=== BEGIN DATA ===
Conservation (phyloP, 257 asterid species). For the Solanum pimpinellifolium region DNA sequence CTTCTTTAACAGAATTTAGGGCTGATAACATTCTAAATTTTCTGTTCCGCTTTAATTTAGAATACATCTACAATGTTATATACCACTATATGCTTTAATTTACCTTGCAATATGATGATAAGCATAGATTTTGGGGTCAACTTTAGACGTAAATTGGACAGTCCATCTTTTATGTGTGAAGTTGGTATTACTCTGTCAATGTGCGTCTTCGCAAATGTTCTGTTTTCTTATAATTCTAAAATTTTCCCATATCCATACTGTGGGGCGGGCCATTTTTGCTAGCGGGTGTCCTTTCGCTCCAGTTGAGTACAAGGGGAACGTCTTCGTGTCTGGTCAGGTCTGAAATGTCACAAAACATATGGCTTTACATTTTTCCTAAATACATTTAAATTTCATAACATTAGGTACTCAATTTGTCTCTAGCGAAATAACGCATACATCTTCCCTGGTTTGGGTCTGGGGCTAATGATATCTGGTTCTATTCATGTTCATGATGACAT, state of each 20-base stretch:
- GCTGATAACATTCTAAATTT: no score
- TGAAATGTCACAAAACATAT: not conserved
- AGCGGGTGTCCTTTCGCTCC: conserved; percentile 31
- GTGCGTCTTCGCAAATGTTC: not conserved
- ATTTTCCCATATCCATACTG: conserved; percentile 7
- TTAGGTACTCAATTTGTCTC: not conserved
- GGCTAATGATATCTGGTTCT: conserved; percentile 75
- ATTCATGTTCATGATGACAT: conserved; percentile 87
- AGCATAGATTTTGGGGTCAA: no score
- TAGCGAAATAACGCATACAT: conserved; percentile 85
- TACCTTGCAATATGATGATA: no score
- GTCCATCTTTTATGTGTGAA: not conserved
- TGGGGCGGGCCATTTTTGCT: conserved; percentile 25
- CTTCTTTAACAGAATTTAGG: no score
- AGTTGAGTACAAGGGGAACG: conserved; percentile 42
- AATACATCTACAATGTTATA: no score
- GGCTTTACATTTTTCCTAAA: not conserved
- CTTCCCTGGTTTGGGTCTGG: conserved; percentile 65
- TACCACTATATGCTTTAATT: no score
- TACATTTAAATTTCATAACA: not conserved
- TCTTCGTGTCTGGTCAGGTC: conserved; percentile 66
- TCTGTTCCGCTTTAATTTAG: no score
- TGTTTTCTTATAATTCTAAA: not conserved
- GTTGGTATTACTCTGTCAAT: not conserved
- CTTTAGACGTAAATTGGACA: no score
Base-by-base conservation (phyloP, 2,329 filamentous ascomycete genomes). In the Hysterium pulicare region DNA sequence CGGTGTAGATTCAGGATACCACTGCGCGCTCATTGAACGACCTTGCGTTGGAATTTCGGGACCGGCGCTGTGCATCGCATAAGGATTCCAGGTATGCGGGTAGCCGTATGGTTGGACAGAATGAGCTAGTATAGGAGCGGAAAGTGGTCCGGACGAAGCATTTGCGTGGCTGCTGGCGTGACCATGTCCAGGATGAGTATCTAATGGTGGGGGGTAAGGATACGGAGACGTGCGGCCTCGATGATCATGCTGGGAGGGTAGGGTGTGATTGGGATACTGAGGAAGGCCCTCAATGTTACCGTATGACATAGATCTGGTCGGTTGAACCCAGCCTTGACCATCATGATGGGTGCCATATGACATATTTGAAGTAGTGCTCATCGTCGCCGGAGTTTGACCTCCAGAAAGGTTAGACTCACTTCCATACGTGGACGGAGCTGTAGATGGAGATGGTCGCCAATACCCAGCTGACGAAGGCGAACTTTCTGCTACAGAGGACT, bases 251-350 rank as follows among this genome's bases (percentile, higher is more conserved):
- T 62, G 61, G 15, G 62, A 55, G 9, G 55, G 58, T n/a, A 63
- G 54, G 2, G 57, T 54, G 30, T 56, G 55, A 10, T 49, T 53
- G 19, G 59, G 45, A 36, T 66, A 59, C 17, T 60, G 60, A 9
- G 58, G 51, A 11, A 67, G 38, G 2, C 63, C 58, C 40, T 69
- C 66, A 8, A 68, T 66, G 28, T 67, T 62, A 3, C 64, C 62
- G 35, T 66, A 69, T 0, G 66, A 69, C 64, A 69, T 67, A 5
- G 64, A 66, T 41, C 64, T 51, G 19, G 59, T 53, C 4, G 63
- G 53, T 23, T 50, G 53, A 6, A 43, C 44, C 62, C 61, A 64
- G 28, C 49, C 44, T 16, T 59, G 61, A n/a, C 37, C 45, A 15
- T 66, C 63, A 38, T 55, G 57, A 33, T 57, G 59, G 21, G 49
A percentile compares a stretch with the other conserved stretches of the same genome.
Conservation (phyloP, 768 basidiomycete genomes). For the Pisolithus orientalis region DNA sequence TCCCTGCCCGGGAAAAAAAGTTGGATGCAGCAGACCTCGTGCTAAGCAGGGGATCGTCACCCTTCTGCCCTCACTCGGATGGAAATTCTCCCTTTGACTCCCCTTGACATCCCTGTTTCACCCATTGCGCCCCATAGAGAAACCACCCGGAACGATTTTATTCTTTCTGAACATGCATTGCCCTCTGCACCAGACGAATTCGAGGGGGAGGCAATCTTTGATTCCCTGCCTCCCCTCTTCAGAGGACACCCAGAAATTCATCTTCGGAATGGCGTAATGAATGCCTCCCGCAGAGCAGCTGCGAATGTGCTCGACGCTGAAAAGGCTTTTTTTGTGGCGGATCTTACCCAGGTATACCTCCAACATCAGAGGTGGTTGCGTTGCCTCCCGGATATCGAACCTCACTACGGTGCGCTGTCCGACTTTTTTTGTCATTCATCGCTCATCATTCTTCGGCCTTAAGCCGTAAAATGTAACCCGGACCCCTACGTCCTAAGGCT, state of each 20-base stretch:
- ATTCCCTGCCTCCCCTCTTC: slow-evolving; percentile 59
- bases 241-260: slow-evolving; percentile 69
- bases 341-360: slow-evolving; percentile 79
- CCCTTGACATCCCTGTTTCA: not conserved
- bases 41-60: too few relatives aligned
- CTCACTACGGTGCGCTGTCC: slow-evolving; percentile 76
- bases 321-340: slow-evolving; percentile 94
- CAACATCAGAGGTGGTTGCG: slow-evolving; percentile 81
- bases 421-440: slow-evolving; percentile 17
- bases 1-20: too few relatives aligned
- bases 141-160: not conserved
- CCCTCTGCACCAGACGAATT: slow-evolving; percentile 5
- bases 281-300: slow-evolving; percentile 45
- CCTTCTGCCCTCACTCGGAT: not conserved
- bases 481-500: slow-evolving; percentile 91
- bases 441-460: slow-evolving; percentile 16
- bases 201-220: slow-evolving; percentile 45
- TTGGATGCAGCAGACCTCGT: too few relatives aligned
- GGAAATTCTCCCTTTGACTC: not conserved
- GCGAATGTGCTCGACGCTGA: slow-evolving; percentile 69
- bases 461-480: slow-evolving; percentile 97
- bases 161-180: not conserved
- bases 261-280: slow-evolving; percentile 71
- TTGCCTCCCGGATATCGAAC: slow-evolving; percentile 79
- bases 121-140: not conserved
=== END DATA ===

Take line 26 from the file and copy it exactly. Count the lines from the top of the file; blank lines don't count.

- CTTTAGACGTAAATTGGACA: no score